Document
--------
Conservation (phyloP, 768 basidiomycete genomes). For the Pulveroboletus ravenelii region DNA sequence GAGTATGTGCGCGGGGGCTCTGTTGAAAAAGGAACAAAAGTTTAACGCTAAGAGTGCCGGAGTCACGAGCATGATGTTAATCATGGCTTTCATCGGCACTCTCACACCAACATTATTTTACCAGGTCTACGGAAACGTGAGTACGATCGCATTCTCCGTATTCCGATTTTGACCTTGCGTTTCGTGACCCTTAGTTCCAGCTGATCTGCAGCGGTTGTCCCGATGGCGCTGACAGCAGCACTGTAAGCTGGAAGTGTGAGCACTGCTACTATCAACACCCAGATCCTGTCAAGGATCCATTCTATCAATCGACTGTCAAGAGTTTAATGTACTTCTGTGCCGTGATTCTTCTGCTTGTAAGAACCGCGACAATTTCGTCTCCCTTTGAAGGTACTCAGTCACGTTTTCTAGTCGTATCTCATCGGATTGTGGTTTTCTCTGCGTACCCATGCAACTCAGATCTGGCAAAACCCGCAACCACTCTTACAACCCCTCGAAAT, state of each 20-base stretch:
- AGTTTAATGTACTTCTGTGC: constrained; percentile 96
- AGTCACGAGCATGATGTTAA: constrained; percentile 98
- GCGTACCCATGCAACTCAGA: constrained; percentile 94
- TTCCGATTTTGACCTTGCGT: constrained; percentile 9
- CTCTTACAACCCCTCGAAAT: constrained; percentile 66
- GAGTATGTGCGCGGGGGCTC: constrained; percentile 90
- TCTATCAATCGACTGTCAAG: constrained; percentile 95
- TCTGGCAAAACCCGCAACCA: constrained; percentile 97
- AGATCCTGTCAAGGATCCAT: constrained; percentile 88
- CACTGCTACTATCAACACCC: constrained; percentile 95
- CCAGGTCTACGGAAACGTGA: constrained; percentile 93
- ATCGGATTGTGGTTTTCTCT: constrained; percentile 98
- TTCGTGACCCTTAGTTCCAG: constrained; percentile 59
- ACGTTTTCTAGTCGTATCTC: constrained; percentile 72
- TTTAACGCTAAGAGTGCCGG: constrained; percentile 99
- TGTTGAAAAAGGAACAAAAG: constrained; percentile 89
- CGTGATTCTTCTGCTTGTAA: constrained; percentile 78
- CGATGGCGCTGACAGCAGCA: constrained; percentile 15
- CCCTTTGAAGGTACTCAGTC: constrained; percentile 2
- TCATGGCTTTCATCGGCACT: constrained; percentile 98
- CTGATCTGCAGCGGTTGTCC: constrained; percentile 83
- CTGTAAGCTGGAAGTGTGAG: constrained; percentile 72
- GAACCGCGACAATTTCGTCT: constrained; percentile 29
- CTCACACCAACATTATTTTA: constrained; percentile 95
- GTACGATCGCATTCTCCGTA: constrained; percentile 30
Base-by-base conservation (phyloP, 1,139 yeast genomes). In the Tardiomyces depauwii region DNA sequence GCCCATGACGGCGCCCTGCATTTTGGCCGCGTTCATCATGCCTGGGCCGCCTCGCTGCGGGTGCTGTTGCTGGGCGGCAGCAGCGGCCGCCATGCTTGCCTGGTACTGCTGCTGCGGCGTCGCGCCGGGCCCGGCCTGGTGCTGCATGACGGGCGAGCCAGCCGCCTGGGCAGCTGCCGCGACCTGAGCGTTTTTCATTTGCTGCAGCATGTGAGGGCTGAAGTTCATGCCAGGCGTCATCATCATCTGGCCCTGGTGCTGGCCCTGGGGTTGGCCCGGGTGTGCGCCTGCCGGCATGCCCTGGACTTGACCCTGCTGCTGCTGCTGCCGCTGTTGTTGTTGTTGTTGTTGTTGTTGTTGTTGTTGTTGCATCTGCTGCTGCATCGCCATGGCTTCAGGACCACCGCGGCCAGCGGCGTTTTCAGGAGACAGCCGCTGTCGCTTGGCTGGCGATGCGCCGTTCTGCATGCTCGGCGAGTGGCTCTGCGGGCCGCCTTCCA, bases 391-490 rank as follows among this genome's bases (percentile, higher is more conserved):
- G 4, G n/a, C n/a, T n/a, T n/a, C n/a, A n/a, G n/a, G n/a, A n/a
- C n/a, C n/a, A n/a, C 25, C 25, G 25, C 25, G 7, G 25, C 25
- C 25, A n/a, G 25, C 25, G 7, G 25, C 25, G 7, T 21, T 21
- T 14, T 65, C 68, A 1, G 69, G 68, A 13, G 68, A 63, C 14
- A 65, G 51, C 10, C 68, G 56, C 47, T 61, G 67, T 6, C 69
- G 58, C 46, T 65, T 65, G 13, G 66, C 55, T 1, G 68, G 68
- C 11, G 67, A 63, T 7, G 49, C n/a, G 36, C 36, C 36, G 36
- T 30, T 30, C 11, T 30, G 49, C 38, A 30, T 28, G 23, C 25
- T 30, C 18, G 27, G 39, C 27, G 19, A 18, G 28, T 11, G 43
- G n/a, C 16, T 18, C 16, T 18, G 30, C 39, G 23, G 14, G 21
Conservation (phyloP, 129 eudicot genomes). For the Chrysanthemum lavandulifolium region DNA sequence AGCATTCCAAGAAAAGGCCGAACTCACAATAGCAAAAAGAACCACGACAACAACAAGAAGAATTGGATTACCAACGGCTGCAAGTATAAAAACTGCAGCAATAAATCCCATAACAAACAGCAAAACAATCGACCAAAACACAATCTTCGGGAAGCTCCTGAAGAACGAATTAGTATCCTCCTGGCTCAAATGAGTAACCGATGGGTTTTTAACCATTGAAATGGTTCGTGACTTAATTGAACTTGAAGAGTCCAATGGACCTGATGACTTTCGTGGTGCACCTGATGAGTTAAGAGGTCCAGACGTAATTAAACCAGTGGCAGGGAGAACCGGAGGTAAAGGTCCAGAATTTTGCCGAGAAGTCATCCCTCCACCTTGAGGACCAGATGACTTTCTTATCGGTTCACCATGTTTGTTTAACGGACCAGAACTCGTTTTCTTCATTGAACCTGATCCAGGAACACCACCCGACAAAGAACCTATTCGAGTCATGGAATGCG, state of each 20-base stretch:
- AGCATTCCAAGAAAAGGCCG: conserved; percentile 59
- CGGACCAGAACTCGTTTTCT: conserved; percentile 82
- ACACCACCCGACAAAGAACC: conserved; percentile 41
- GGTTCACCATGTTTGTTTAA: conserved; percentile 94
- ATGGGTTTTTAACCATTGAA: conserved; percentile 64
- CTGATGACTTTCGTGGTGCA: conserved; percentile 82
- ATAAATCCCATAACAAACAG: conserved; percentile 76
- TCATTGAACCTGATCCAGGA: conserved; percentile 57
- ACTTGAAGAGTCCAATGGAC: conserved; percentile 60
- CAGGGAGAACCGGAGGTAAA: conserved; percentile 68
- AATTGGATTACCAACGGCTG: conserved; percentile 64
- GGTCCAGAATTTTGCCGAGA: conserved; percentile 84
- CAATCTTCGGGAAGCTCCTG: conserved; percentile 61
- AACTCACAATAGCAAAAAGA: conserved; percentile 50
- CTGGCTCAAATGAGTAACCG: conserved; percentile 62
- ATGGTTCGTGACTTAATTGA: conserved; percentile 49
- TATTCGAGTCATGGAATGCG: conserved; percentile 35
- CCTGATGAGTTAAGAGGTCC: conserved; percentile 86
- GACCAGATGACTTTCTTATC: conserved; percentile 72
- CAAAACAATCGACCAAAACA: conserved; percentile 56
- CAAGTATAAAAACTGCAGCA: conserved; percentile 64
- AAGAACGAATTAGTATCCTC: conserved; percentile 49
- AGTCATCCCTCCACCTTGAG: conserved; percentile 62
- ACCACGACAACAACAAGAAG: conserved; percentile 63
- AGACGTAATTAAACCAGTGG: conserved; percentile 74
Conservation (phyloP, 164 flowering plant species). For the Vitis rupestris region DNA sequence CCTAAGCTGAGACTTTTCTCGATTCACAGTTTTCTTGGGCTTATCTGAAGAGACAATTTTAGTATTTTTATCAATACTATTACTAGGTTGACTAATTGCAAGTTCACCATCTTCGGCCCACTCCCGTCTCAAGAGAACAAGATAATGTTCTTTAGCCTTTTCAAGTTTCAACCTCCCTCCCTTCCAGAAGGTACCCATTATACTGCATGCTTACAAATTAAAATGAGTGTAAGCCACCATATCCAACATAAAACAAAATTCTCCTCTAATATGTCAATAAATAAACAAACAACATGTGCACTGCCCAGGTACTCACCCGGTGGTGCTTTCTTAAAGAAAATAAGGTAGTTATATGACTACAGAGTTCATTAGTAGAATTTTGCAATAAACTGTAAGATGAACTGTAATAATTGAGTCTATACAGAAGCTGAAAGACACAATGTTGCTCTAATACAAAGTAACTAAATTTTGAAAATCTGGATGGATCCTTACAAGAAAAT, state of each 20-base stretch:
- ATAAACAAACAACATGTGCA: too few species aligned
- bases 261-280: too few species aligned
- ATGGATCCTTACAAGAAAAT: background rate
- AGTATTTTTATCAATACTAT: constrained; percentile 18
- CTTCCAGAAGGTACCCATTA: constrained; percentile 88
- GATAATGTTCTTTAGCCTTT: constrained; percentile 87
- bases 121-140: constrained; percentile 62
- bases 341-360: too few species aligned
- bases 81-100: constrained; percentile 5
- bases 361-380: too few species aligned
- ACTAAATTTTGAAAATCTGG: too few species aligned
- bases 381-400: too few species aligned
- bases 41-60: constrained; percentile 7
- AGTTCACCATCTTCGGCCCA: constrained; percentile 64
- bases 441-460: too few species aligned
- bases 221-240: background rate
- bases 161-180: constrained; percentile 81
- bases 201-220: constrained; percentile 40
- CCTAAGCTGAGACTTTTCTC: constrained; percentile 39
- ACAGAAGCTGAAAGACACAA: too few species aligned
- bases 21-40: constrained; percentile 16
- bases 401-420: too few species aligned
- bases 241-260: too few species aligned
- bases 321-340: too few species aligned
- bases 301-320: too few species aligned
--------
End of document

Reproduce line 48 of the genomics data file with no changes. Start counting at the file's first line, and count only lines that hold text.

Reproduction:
- CAGGGAGAACCGGAGGTAAA: conserved; percentile 68